Breaking away from the barriers of conventional marketing thinking.
Let me start with the example of BMW. In 2001 and 2002, BMW created a series of eight short films made by well known filmmakers (Ang Lee and Guy Ritchie to name just two). These films were known as The Hire; they lasted no longer than 10 minutes and could only be seen on the internet.
The trailers for the films appeared on television and sent viewers to the website where they could see the films in their entirety, which starred the same actor (Clive Owen) driving the cars and highlighting aspects of their performance amid all manner of car chases and plot twists. Because it was kind of an underground thing, young people started to discover the films and then download and share them with friends.
BMW could have aired the films on TV, on DVDs, or run them in movie theatres (in the slots before the feature films) or do any number of other things. But they did the surprising thing of choosing a method of distribution that was limited by intent. Restricting content and making it hard to access was one of the rationales behind the campaign. What I like about this case is that it broke so many fundamental marketing principles. A classic rule of marketing maintains that if you want to reach a broad audience, you need mass advertising; if you want to reach a smaller audience, you do niche advertising. Yet, these marketers realised that the best way to create an impact with a young audience was to make it inaccessible and let them discover it on their own.
Classic marketing wisdom doesn’t always hold true. Take another piece of conventional wisdom; brands need a consistent brand message. In the US, BMW is a relatively new brand (30 or 40 years old in terms of its American presence). The yuppies who bought their BMWs in the 80s now have their own kids who are never going to buy a car their parents owned. This explains why BMW decided to manage multiple brand messages (the reason for the eight short films) for different audiences and use the internet as a form of distribution.
Conventional marketing wisdom therefore needs to be re-examined. What I like about the BMW case is that it is a completely different way of thinking about customers; it’s an invitation, not a heavy sell. You can download the films and keep them – you don’t have to buy the car. And they are enlisting people to become marketers for them, by making it easy for them to share the films with friends. They are generating goodwill in a non-aggressive way.
I am sure that had BMW been marketed in Pakistan, our marketers would have gone the TV and print ad campaign route. However, supposing for a second that they would have made these short films, I can bet that they would have worked relentlessly to develop a strategy across different media starting with a big burst on TV and then driven their agency to integrate the creative idea across all ATL and BTL platforms. That is more or less the standard approach to marketing in Pakistan, no matter what the brand challenge.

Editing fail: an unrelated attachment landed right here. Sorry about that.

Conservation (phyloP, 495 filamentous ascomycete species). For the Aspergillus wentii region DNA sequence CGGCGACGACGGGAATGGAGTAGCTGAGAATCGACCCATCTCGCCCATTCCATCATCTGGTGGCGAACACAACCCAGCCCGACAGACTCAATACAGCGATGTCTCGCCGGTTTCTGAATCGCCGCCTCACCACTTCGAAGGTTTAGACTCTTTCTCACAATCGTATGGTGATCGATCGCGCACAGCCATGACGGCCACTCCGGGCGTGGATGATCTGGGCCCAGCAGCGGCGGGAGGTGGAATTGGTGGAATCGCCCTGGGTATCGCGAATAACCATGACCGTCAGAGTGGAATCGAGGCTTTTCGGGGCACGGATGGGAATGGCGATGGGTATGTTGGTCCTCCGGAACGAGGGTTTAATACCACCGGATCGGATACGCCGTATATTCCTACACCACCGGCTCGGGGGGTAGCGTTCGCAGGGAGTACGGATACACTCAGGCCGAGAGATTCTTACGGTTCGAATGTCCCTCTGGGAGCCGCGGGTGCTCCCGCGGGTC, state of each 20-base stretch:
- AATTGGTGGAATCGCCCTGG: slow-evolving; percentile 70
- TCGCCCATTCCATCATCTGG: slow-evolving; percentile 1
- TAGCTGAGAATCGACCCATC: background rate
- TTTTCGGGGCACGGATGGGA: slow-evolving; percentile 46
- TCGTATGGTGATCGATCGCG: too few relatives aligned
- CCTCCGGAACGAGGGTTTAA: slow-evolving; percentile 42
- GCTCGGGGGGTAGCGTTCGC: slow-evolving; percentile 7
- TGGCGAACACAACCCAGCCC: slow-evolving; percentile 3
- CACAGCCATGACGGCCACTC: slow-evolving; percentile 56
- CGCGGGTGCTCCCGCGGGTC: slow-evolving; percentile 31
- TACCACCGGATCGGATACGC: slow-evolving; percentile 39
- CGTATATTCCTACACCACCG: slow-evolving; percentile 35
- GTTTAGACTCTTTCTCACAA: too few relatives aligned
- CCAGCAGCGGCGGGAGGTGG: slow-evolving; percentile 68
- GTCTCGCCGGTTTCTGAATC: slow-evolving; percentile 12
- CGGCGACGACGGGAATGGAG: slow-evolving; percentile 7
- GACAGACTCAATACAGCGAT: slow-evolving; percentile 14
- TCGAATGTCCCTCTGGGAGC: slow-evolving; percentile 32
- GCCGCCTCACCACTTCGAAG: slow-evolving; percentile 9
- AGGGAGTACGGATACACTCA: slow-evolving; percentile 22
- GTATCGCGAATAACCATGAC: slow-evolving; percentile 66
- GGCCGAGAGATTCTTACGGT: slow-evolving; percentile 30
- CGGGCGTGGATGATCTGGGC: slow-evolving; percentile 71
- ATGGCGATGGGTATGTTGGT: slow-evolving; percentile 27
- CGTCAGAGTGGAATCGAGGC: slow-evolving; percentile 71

A lot has changed in the last 10 years, the only constant being our marketers and their marketing. Yet if they are to see breakthrough results for their brands, they really need to get out of this outdated TV and print ad mindset. The lines between ATL and BTL have blurred and they need to think beyond the line. Yet they keep drawing those lines. 360 degree campaigns fall flat today but they still want to do a 360 degree campaign, when a simple single 30 degree idea can work miracles if given all the focus.
Look at what Philips in India recently did during the Jamai Shashti, a festival celebrated in West Bengal that is dedicated to sons-in-law. Philips decided to promote their shavers as a gift option during the festival. As part of the pilot scheme, two local radio stations were roped in. RJs spoke to audiences about the festival and recommended Philips shavers as gift options. This was followed by a targeted missed call campaign to personalise the message. It was the mix in the strategy that worked. A company may create awareness using mass media, but may leave a hook for targeted messaging.
So there you have it. No point in thinking TV or print, the trick is to think results and how best to achieve them and this requires a fundamental shift in marketing mindset.
Marketers need to get out of the habit of trying to get a message out to a large population by blanketing swathes of people simultaneously, mostly using one-way mass communication. Today, there are a host of options available that makes such mass marketing too crude.
The key distinction between a traditional and a modern ‘consumer-cultivating’ company is that the former is organised to push products and brands and the latter is designed to serve different customers segments. In the latter, communication is two-way and personalised, or at the very least tightly targeted at thinly sliced segments. Today more and more companies have access to the information and insights they need to make a consumer-cultivating strategy work. The days of easy marketing are over.
To conclude, our marketers need to start thinking afresh and openly as they embrace their marketing challenges. There are many new things they can do to achieve their marketing objectives.
So be brave, be creative and be a true marketer. Imagine, inspire, influence.
Shoaib Qureshy is CEO, Bulls Eye DDB. firstname.lastname@example.org